Al-Amjoud scattered villages praying to God for mercy [Archives:2004/760/Reportage]

August 2 2004
Scarcity of rainfall causes aridity of aridity of land of some villages
Scarcity of rainfall causes aridity of aridity of land of some villages
By Ali Nasr Al-Majedi
For the Yemen Times

Traveling to the mountainous Al-Amjoud area seems like traveling to ancient history, not because it is filled with fascinating tourist sites and historical locations, but because it still remains an area reminiscent of the middle ages due to its lack of basic services and development projects.
Al-Amjoud area is situated on the northern side of Al-Sallam Sharab province, about 35-40 kilometers from Taiz city.
It would take, on average, two and a half hours of driving via on a four wheel drive vehicle to get to Al-Amjoud area. The road is rugged and it is shaped like a spine. The mostly narrow road is spread through high mountains and overlooks sharp sloping valleys.
After one and a half hours of driving up and down the road, I first entered the famous “Nakhlah” valley, which is located between villages on the northern side and Al-Sallam Sharab province on the south side. The valley used to be rich in water most of the year due to constant rains. It was at one time a resting destination area for migrating birds due to the lavish green appearance and water lakes it once accommodated. The valley was very famous for the growing of fruits such as bananas, oranges and lemon in addition to other agricultural crops. This valley used to be the meeting point of lovers and those seeking tranquility and peace. Now the valley is becoming more and more like a ghost town due to drought and the scarcity of rain.
We drove through several villages before we reached, “Bank Saba” villages, famous for banana plantations at “Bani Seri” village, which enjoys a water fall in the area “Al-Mahder”. The water used to pour in from a high mountain until the water had carved its trace like a scar. Now, the waterfall is complaining the scarcity of water.
Fifteen minutes later, we reached an area very close to our destination. It is the “Al-Wadheha Al-Sofla” village. The road is so rocky that our vehicle kept swinging left and right constantly as if we were cruising on a ship in the ocean amid a choppy high-tied. We passed through “Al-Melha Valley” that is similar to going through deep forest. The giant trees that we were saw were a compensation for the exhausting journey on such a rocky road. On the right side, there was 'Al-Mahdi” mountain. It is very difficult to see its peak.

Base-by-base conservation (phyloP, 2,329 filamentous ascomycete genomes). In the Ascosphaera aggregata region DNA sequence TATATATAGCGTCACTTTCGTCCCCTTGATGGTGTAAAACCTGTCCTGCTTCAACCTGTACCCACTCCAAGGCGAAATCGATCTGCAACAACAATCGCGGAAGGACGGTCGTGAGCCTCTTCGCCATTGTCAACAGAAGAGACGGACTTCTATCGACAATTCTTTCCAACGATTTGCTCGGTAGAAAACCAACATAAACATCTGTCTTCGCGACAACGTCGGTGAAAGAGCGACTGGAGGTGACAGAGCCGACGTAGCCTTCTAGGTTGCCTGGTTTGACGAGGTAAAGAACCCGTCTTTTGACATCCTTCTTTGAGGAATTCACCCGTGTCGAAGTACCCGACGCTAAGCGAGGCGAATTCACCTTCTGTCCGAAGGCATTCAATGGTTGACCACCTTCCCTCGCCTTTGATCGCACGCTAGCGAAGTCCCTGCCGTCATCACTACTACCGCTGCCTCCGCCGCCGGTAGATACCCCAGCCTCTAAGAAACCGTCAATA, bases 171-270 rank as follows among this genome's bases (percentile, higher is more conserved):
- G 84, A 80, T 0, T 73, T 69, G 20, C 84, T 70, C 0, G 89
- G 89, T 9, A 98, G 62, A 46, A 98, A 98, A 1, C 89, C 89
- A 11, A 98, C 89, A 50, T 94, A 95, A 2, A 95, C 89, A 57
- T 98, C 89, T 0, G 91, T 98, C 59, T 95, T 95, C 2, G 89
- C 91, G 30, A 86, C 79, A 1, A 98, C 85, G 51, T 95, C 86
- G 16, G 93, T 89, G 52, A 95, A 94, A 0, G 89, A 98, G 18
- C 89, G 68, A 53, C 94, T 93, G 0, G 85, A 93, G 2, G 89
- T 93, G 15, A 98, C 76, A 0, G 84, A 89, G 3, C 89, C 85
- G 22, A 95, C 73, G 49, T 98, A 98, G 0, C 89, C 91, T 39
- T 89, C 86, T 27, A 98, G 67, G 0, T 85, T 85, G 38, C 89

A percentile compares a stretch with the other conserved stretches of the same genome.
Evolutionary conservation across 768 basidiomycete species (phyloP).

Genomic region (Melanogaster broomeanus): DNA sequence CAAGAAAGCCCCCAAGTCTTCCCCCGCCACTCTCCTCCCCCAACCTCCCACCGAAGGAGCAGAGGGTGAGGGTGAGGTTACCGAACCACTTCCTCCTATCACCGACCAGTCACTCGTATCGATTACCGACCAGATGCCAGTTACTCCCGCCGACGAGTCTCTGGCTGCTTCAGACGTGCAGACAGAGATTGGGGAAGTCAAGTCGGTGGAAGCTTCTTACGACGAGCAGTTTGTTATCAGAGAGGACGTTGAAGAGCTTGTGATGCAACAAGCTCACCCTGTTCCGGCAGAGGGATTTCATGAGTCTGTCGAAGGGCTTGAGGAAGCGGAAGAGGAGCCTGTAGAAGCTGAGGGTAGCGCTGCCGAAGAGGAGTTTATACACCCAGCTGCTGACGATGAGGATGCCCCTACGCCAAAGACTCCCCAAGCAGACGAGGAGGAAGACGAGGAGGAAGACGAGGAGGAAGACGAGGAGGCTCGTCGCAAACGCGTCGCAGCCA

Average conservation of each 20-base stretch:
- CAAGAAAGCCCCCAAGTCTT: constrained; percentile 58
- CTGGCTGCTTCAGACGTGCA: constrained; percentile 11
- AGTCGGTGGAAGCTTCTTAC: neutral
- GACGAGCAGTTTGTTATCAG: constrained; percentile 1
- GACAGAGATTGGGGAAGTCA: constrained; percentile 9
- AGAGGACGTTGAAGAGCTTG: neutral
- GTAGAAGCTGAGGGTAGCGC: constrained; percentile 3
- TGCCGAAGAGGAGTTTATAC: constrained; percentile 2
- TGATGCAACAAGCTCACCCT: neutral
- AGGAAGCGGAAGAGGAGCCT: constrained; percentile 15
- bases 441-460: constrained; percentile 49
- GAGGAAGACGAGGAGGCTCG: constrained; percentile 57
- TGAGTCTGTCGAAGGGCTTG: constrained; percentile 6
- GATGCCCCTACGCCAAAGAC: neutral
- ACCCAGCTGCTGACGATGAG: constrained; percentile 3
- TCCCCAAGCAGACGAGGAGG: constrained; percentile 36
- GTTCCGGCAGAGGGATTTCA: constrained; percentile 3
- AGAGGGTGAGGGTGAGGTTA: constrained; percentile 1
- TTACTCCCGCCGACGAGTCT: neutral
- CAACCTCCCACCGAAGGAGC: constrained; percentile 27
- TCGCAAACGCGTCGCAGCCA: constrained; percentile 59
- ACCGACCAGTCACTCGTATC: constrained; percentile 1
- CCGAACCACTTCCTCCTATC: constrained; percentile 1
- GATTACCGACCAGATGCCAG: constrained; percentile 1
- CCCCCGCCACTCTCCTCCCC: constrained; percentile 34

Finally, we entered the forgotten Al-Amjoud area, specifically “Al-Wadheha” village. The first point we passed through was “Al-Kareef” market. In the past, it used to be a huge water lake, with passing of time, it dried out. It developed into a market for the locals and nearby areas considering the area has a school and a dispensary that provides absolutely nothing valuable to the area. On the southern side, a lonely school was constructed on the top of a hill. It is named September 26th school, and used to be a model school, but now its name serves only as a reminder of the September 26th revolution. Due to vortex of partisanship and personal conflicts, the school witnessed fifteen years of bickering and squabbling over who would control it. The extent of conflict might give rise to the notion that controlling the school would give the keys to controlling the world. Many parents abandoned the area in order to provide their children the opportunity to go school since their school was literally shut down. A whole generation was deprived of the opportunity to go to school.
Al-Wadheha village is one of the villages of Al-Amjoud area. It actually breaks into mini villages. This area enjoys beautiful and astonishing sceneries. A number of agricultural crops are growing in the area to meet some of the local needs and the demand of the inhabitants. But due to the scarcity of water and lack of rainfall, many residents have to walk several kilometers to bring clean drinking water. The price of a tank of water is around 1500-2000 Riyals.
Al-Wadheha village was once a meeting destination point for lovers, poets and visitors. It was the ultimate resort for seekers of peace and tranquility. Now, the residents are praying to God for mercy and rain and for the state to provide some simple services and development projects.